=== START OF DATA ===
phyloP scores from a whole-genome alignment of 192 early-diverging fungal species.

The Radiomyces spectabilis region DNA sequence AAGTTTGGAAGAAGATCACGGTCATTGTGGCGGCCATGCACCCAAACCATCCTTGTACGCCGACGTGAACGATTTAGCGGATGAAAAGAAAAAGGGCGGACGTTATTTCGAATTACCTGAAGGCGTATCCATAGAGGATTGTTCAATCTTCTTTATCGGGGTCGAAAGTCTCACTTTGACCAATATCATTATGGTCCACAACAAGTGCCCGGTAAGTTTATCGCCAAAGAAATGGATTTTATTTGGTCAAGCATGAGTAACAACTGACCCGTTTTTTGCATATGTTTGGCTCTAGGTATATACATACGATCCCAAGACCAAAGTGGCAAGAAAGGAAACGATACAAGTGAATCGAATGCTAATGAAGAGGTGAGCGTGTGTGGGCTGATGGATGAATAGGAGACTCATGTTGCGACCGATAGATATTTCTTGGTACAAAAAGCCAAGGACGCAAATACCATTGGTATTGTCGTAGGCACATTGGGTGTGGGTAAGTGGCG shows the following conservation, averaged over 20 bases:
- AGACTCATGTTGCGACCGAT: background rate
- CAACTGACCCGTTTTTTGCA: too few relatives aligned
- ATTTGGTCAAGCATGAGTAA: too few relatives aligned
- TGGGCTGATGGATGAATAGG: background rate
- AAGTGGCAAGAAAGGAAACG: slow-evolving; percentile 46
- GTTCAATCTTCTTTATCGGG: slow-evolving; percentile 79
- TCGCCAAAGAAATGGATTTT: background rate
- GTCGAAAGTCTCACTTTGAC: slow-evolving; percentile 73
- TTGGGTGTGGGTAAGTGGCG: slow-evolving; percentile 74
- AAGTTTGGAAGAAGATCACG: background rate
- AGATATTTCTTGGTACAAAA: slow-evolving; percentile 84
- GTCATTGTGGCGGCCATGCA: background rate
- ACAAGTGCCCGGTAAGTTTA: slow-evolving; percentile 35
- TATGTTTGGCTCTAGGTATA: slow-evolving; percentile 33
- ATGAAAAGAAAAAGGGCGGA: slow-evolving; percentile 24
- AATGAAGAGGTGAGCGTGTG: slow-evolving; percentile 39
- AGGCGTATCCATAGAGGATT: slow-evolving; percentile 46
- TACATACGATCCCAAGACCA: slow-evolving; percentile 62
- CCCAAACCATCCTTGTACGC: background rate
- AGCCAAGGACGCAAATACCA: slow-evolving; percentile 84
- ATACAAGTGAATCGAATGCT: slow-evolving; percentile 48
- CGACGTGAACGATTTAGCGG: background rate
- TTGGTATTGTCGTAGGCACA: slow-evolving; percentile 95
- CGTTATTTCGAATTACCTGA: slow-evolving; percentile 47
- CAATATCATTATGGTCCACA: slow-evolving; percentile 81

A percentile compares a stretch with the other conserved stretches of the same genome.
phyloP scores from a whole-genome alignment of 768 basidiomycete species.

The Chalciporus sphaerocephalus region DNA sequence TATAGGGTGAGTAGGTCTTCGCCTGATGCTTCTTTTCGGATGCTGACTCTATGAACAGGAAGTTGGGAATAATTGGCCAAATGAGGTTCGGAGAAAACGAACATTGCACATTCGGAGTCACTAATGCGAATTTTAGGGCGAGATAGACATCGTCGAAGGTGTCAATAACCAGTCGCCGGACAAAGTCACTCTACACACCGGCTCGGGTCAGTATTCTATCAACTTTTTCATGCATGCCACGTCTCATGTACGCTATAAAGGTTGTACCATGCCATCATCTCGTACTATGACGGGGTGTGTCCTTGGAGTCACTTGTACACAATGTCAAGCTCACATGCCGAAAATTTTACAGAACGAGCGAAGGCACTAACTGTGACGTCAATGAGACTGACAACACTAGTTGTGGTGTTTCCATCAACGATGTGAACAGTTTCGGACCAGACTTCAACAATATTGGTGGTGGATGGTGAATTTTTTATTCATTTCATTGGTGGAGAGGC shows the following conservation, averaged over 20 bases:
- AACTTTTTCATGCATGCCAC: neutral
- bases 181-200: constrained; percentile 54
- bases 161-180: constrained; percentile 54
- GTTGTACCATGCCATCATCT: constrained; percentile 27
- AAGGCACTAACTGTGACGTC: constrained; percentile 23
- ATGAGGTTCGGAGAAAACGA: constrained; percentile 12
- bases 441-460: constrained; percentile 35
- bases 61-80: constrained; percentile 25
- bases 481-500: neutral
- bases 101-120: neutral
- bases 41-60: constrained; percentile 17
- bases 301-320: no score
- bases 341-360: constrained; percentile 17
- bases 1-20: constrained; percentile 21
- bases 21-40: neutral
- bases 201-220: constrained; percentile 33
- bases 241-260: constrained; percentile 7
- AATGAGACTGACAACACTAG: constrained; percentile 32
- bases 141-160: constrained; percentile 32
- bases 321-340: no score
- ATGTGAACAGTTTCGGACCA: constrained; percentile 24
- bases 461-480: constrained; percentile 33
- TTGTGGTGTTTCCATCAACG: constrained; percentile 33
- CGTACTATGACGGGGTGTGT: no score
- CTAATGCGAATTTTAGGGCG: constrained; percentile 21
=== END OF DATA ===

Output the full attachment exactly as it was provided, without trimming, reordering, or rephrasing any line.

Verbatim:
phyloP scores from a whole-genome alignment of 192 early-diverging fungal species.

The Radiomyces spectabilis region DNA sequence AAGTTTGGAAGAAGATCACGGTCATTGTGGCGGCCATGCACCCAAACCATCCTTGTACGCCGACGTGAACGATTTAGCGGATGAAAAGAAAAAGGGCGGACGTTATTTCGAATTACCTGAAGGCGTATCCATAGAGGATTGTTCAATCTTCTTTATCGGGGTCGAAAGTCTCACTTTGACCAATATCATTATGGTCCACAACAAGTGCCCGGTAAGTTTATCGCCAAAGAAATGGATTTTATTTGGTCAAGCATGAGTAACAACTGACCCGTTTTTTGCATATGTTTGGCTCTAGGTATATACATACGATCCCAAGACCAAAGTGGCAAGAAAGGAAACGATACAAGTGAATCGAATGCTAATGAAGAGGTGAGCGTGTGTGGGCTGATGGATGAATAGGAGACTCATGTTGCGACCGATAGATATTTCTTGGTACAAAAAGCCAAGGACGCAAATACCATTGGTATTGTCGTAGGCACATTGGGTGTGGGTAAGTGGCG shows the following conservation, averaged over 20 bases:
- AGACTCATGTTGCGACCGAT: background rate
- CAACTGACCCGTTTTTTGCA: too few relatives aligned
- ATTTGGTCAAGCATGAGTAA: too few relatives aligned
- TGGGCTGATGGATGAATAGG: background rate
- AAGTGGCAAGAAAGGAAACG: slow-evolving; percentile 46
- GTTCAATCTTCTTTATCGGG: slow-evolving; percentile 79
- TCGCCAAAGAAATGGATTTT: background rate
- GTCGAAAGTCTCACTTTGAC: slow-evolving; percentile 73
- TTGGGTGTGGGTAAGTGGCG: slow-evolving; percentile 74
- AAGTTTGGAAGAAGATCACG: background rate
- AGATATTTCTTGGTACAAAA: slow-evolving; percentile 84
- GTCATTGTGGCGGCCATGCA: background rate
- ACAAGTGCCCGGTAAGTTTA: slow-evolving; percentile 35
- TATGTTTGGCTCTAGGTATA: slow-evolving; percentile 33
- ATGAAAAGAAAAAGGGCGGA: slow-evolving; percentile 24
- AATGAAGAGGTGAGCGTGTG: slow-evolving; percentile 39
- AGGCGTATCCATAGAGGATT: slow-evolving; percentile 46
- TACATACGATCCCAAGACCA: slow-evolving; percentile 62
- CCCAAACCATCCTTGTACGC: background rate
- AGCCAAGGACGCAAATACCA: slow-evolving; percentile 84
- ATACAAGTGAATCGAATGCT: slow-evolving; percentile 48
- CGACGTGAACGATTTAGCGG: background rate
- TTGGTATTGTCGTAGGCACA: slow-evolving; percentile 95
- CGTTATTTCGAATTACCTGA: slow-evolving; percentile 47
- CAATATCATTATGGTCCACA: slow-evolving; percentile 81

A percentile compares a stretch with the other conserved stretches of the same genome.
phyloP scores from a whole-genome alignment of 768 basidiomycete species.

The Chalciporus sphaerocephalus region DNA sequence TATAGGGTGAGTAGGTCTTCGCCTGATGCTTCTTTTCGGATGCTGACTCTATGAACAGGAAGTTGGGAATAATTGGCCAAATGAGGTTCGGAGAAAACGAACATTGCACATTCGGAGTCACTAATGCGAATTTTAGGGCGAGATAGACATCGTCGAAGGTGTCAATAACCAGTCGCCGGACAAAGTCACTCTACACACCGGCTCGGGTCAGTATTCTATCAACTTTTTCATGCATGCCACGTCTCATGTACGCTATAAAGGTTGTACCATGCCATCATCTCGTACTATGACGGGGTGTGTCCTTGGAGTCACTTGTACACAATGTCAAGCTCACATGCCGAAAATTTTACAGAACGAGCGAAGGCACTAACTGTGACGTCAATGAGACTGACAACACTAGTTGTGGTGTTTCCATCAACGATGTGAACAGTTTCGGACCAGACTTCAACAATATTGGTGGTGGATGGTGAATTTTTTATTCATTTCATTGGTGGAGAGGC shows the following conservation, averaged over 20 bases:
- AACTTTTTCATGCATGCCAC: neutral
- bases 181-200: constrained; percentile 54
- bases 161-180: constrained; percentile 54
- GTTGTACCATGCCATCATCT: constrained; percentile 27
- AAGGCACTAACTGTGACGTC: constrained; percentile 23
- ATGAGGTTCGGAGAAAACGA: constrained; percentile 12
- bases 441-460: constrained; percentile 35
- bases 61-80: constrained; percentile 25
- bases 481-500: neutral
- bases 101-120: neutral
- bases 41-60: constrained; percentile 17
- bases 301-320: no score
- bases 341-360: constrained; percentile 17
- bases 1-20: constrained; percentile 21
- bases 21-40: neutral
- bases 201-220: constrained; percentile 33
- bases 241-260: constrained; percentile 7
- AATGAGACTGACAACACTAG: constrained; percentile 32
- bases 141-160: constrained; percentile 32
- bases 321-340: no score
- ATGTGAACAGTTTCGGACCA: constrained; percentile 24
- bases 461-480: constrained; percentile 33
- TTGTGGTGTTTCCATCAACG: constrained; percentile 33
- CGTACTATGACGGGGTGTGT: no score
- CTAATGCGAATTTTAGGGCG: constrained; percentile 21